Sociotechnical Systems as Agents of Change

Update: According to the article danah boyd sent out, Twitter says:

We select each tweet using a variety of signals, including how popular it is and how people in your network are interacting with it.

As Jeff Nichols (@jwnichls on Twitter) pointed out, this can be a positive thing, and for some is what they use Twitter for. This strikes me as not anti-homophily, the way danah boyd suggests, but instead what Recommender Systems people call “serendipity”. It seems it can’t be anti-homphily if this is partially based on people in your network’s interactions. I’m not certain this changes the higher-level point of the original posting, but it does add some context. I’ve modified the original posting to reflect this context.

Twitter has been inserting tweets into other people’s timelines, based on the favoriting patterns of those tweets and how your own social network is interacting with these tweets. That is, it’s possible for me to favorite a tweet, and because I’ve done so, it will appear in others’ timelines.

danah boyd (@zephoria on Twitter) suggests that this may be an anti-homophily move:

I find this argument very intriguing, because I have two orthogonal reactions to this idea. I am going break these ideas into sections, because I think they deserve their own treatment.

The role of the platform ought to be neutral

My first reaction to this concept was approximately “why does Twitter get to decide that I need less homophily in my timeline?”. I think this fair from an autonomy perspective, don’t people deserve to choose what they view? There’s a number of ways Twitter could also use this mechanism that isn’t a “pure” anti-homophily effort, from advertising to a curated “Twitter” experience designed to keep you engaged on their site. Under this framing, inserting others’ tweets into my timeline struck me as invasive, and the opposite of the reason I use Twitter. I like the process of choosing what shows in my timeline. I get to choose to be homophilic or not.

The platform ought to recognize the power that it has, and pursue “social good”.

However, the recent events in Ferguson are a stark reminder of the socialized, institutionalized racism that still occurs in the United States. How does society combat this? There are structural approaches, like oversight of police forces. However, there are a number of underlying mechanisms (historical, or legal structures) at play that lead to this sort of racialized response (let alone the shooting of Michael Brown that sparked these protests). One of these mechanisms has been said to be social distance, which leads to othering.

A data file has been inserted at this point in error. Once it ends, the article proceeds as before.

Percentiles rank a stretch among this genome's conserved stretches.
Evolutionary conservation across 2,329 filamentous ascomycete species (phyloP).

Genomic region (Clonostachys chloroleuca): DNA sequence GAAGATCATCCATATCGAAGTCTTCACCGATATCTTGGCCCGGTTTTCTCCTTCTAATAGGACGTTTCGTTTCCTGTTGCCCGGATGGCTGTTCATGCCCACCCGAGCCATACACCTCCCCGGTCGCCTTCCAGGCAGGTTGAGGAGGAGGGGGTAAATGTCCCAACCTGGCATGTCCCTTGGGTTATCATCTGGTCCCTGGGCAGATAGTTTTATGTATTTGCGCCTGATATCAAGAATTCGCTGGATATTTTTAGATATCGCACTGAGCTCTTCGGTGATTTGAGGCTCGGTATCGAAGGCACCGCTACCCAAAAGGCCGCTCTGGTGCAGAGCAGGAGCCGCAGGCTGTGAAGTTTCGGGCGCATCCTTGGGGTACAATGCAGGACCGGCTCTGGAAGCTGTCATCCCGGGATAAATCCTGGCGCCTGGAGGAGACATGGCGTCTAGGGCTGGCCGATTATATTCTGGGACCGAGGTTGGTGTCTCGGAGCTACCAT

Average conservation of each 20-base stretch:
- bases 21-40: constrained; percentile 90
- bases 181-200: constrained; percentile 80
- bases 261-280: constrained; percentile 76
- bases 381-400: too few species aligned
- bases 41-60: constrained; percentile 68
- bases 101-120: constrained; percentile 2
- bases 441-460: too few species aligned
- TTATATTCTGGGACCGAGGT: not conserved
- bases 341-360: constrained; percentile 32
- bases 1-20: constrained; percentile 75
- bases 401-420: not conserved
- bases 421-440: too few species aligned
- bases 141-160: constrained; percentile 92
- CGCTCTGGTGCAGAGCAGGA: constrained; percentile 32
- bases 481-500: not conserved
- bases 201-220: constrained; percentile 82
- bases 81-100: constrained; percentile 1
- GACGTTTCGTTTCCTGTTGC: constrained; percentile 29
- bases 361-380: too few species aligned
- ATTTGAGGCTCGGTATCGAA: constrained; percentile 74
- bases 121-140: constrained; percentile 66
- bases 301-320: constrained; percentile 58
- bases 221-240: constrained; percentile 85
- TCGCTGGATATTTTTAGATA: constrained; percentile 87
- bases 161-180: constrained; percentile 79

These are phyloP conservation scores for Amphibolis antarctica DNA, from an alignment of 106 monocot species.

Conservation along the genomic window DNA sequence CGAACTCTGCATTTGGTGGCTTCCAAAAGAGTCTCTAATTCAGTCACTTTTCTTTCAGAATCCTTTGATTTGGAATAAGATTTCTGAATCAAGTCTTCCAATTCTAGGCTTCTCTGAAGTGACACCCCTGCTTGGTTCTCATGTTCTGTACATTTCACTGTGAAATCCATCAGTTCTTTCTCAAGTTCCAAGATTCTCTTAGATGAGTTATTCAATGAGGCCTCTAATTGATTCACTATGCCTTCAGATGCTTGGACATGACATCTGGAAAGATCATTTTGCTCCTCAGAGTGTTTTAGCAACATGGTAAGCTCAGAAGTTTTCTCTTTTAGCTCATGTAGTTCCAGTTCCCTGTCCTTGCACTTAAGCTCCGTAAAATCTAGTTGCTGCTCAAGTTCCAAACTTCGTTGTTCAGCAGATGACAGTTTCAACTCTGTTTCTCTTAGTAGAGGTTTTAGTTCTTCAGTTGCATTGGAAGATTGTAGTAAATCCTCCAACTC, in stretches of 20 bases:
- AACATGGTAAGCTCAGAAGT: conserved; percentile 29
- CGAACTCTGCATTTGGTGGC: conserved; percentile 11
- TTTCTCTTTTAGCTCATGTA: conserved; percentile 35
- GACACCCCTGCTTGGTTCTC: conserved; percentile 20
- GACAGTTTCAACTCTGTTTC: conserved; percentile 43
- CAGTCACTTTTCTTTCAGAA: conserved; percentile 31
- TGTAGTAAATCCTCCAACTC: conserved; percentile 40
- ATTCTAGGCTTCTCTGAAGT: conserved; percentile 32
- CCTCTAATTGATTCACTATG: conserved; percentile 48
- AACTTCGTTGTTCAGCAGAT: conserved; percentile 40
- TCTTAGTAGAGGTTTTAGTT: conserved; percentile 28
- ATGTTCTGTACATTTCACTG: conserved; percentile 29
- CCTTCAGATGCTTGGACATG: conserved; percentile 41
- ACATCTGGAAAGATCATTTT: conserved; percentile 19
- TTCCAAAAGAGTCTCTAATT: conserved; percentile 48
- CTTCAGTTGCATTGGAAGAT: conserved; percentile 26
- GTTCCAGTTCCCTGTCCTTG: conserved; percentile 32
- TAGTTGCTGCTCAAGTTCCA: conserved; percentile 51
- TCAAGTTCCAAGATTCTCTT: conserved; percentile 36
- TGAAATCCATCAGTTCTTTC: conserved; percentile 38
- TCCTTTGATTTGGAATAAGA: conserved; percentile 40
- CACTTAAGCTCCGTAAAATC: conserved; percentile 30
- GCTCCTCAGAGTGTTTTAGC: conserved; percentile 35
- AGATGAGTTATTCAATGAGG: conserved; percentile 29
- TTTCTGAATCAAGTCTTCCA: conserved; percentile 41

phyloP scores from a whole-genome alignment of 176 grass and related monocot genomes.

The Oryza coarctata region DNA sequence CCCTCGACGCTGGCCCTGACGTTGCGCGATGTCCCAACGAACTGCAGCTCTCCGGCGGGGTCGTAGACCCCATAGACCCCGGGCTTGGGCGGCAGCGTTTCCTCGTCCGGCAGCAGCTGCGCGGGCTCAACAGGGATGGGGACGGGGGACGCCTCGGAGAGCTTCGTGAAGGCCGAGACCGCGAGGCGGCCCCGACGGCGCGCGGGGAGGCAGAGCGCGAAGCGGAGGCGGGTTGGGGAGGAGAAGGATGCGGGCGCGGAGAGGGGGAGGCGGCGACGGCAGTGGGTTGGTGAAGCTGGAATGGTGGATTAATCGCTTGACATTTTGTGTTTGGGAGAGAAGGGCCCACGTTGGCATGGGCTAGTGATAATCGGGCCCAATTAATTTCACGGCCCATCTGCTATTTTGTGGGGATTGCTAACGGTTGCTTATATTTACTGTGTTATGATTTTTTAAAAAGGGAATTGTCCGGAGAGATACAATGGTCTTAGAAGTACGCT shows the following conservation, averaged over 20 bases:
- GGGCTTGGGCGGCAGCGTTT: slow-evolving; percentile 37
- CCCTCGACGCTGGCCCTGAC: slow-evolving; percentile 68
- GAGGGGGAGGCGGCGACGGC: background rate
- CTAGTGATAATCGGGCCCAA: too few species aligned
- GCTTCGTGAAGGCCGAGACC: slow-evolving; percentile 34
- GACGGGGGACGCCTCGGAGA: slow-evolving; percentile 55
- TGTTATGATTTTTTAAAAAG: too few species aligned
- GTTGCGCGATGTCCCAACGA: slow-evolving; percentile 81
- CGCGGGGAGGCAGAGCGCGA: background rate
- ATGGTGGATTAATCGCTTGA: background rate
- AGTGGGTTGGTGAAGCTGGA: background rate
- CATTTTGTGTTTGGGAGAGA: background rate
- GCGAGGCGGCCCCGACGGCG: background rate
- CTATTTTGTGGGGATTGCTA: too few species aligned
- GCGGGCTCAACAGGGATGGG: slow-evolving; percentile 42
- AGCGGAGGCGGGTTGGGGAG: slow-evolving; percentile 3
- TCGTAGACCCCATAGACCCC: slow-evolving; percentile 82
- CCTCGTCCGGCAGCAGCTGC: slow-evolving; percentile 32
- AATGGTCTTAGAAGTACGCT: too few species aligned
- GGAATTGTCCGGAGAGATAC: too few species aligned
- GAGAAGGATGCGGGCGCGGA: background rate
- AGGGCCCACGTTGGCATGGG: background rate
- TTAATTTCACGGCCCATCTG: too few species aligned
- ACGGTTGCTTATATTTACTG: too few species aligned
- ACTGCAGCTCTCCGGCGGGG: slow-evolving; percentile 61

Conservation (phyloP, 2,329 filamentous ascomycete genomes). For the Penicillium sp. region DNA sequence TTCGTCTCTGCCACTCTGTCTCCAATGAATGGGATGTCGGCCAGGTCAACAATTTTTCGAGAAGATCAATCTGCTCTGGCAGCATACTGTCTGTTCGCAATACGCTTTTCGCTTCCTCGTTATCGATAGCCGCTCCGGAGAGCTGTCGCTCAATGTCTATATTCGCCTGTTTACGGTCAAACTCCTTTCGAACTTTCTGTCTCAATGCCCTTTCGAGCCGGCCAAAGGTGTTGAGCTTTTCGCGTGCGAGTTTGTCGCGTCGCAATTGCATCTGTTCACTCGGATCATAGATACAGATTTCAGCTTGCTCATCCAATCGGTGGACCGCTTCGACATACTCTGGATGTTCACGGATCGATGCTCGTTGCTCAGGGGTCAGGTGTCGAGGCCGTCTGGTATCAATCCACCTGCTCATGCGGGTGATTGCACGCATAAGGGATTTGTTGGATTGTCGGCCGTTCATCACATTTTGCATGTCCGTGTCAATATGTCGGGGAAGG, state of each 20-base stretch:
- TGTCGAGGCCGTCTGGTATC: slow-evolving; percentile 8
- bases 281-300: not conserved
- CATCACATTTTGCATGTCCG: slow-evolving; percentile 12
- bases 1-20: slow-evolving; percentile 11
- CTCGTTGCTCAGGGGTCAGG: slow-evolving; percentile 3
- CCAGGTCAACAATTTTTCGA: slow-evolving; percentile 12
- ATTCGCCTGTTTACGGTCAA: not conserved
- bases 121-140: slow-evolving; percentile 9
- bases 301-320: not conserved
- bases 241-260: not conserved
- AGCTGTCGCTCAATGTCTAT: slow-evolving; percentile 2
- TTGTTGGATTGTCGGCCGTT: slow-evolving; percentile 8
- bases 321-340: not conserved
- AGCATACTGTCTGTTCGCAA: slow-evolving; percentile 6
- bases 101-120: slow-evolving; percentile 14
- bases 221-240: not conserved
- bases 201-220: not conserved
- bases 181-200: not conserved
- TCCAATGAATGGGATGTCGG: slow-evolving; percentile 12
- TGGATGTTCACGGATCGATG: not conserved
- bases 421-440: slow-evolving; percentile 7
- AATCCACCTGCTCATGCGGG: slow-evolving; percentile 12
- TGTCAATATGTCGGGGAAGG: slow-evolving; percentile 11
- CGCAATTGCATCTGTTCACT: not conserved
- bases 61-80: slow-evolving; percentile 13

Twitter, as a medium, played a role in dissemination of information on the ground, discussion of race issues, and a more timely exposure to these events than other news media. It also served as a platform for people saying very bigoted, racist things, while supporting the actions of the police. Homophily allowed people to choose which side of this issue they were exposed to through Twitter. Anti-homophily could have served to expose those who were ambivalent, or supporting the police action, to an alternative view of these events (there are questions of safety and harassment that would need to be addressed, certainly).

As the platform owners, Twitter is in a unique position to make these kinds of decisions. Is being “exposed to perspectives from strangers” a positive thing? Conceivably, a move by Twitter to counteract homophily could serve to decrease social distance and reducing the othering effects.


This is an example of what anti-homophily could bring to bear on the Twitter platform, and danah boyd certainly seems to believe that non-homophily is a good thing (at least if people are excited by it on their own).

If she is right, and Twitter is using favorites as a way to counteract homophily on their platform, what obligations do they have? What is Twitter’s purpose behind anti-homophily measures? How do builders of sociotechnical systems choose the attributes that support “social good” (for whatever that means in a given context)?

If Twitter can make the argument that favorites-as-anti-homophily does decrease social distance among their users, or perhaps even supports users choosing to counteract homophily on their own, I find this argument compelling. It situates platforms as “social change” shephards, or perhaps in extreme cases, digital community organizers. Is this a role platform owners identify as one they’re taking on? How does one separate the algorithmic change imposed on their users, and the obligation to monitor and curate this change, even if the change is for business purposes?